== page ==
Under the big sky 2.0 edition
Photo Courtesy By: Trevor Romain
Read the entire transcript from the latest episode from the Trevor Romain Podcast, Under the Big Sky. In response from a fan who was going through a creative crisis, you can now read the transcription while listening to the podcast.
My first book with a major publisher came out a good number of years ago.
I submitted that particular book to over 50 publishers, some big some small and was rejected by them all, before it was finally acquired by Harper Collins Publishers, in New York.
The initial version of the book I had sent them was illustrated in black and white because I wanted it to have the feel of ‘The Giving Tree’, by Shel Silverstein.
Harper Collins had different ideas. My editor, Simone Kaplan wanted it in full color.
I was excited, but petrified because I was at the beginning of my illustration career and was afraid that I was going to make a mistake when painting the color pictures for the book.
After freaking out for five minutes, I tensed up and painted the illustrations as perfectly as I could.
The publisher wasn't happy with my efforts. They were rather blunt about not liking what I sent them back.
I was devastated because I was so sure they were going to love what I did, but they didn’t.
I actually felt down about it for weeks. I considered throwing the whole project in the rubbish bin. I reconsidered my dream to be a full time writer and illustrator.
After I got tired of feeling sorry for myself, and wallowing in my own self pity, I tried again. This time I worked even harder to do the perfect watercolor illustrations for my treasured book.
They still didn't like what I had done.
I felt quite depressed to tell the truth. My big break was feeling rather broken.
After a number of calls and discussions, the publisher decided to get, what they called, a colorist to do a sample illustration using my line drawings.
I went through such mixed emotions at the time. Was I a terrible illustrator? Was I not cut out for the book business? Did that mean the whole projects was rubbish?
Talk about self doubt. I actually even felt ashamed for a bit, because perhaps I oversold my ability.
I felt like I let myself down and, in turn, let the team who accepted my book for publishing, down.
A week later they sent me a sample page of the colorist's work. A person who, in essence, was going to nudge me out of my own book.
Very gently, they suggested he do the coloring of my book.
I was very disappointed to say the least.
But, truth be told, which I wasn’t going to admit in public, I kind of liked the sample painting the colorist had actually done.
Then, after siting with it for a few days and staring it his version of my pictures, I had a revelation . “ $#@*, I bet I could do that." I thought to myself.
While having my weekly half-hour catch-up phone chat with my mother in South Africa later that day, I subconsciously messed with my paints and replicated the style the colorist had produced without even realizing what I had done.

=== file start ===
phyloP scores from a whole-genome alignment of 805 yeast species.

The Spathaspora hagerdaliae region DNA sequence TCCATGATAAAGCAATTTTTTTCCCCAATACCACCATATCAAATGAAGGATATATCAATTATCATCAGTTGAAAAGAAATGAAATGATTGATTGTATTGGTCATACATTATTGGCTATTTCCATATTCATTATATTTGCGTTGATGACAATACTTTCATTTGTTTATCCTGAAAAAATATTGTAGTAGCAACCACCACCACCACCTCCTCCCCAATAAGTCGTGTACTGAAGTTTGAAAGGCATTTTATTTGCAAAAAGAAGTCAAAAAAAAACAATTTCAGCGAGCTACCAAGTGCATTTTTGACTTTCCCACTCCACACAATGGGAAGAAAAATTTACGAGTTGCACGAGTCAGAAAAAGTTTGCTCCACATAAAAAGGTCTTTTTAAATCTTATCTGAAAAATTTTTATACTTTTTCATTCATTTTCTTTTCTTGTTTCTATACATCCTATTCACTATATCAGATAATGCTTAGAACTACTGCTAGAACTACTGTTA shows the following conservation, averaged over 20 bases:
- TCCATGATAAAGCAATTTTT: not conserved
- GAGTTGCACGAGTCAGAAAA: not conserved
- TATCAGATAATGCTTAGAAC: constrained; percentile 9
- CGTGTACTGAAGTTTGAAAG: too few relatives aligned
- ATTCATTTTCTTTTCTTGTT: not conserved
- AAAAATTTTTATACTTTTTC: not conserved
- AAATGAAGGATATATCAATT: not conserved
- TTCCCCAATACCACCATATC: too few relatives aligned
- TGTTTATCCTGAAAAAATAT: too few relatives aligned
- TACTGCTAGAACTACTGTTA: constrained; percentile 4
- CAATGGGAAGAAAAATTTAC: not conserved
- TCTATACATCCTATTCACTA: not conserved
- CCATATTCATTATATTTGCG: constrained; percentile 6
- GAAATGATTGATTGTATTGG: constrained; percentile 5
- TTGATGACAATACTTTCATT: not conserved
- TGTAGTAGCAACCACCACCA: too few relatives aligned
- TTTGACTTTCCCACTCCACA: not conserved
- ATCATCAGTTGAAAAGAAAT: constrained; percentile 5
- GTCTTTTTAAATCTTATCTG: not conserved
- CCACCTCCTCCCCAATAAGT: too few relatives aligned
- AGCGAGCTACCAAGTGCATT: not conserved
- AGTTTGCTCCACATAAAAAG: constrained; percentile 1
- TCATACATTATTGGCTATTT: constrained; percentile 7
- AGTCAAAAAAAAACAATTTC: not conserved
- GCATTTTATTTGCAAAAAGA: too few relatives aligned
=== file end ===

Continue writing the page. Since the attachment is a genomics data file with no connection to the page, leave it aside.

My bruised ego suddenly peeked out from behind the dark cloud. I marveled at my own creation. “Hmmmm.” I thought. “It looks really good.”
I did a few more samples, and before any self doubting could creep back in, I quickly sent the new samples off to the publisher.
They loved it. And I was given the go ahead to illustrate my book. You can see the result in the picture attached.
I’m really proud of the way it turned out.
The book came out the next year and was translated into many languages. It even had the honor of being acquired by Yoko Ono for the Japanese market. Funnily enough, on the dust jacket of the book, to this day, is a picture of Yoko Ono, not me.
I also heard a while back that Yoko Ono was considering turning the book into an animated short film. (No news yet but I’m hoping that will come to fruition.)
The lesson I learned from the entire experience is that I was trying too hard to paint the perfect pictures instead of enjoying the process, having fun, and painting the way I normally paint.
I was trying so hard to create what I thought people wanted to see, instead of doing what I love doing.
The stress, angst, and pursuit of the perfect picture almost cost me the opportunity of illustrating my first major book with one of the biggest publishers in the world.
I often hear of people self-sabotaging their creative work by setting up unrealistic expectations for themselves. I have illustrated over fifty books since Under The Big Sky and once I started enjoying what I was doing, instead of trying to meet expectations, my creative process changed and my craft became my career.
Read along to the podcast episode #20 here.
Purchase the 'Under the Big Sky' book.
Watch the video ebook on our YouTube Channel here.
Leave a Reply.
"The place where I grow ideas and create stories using words, illustrations and photographs." - Trevor Romain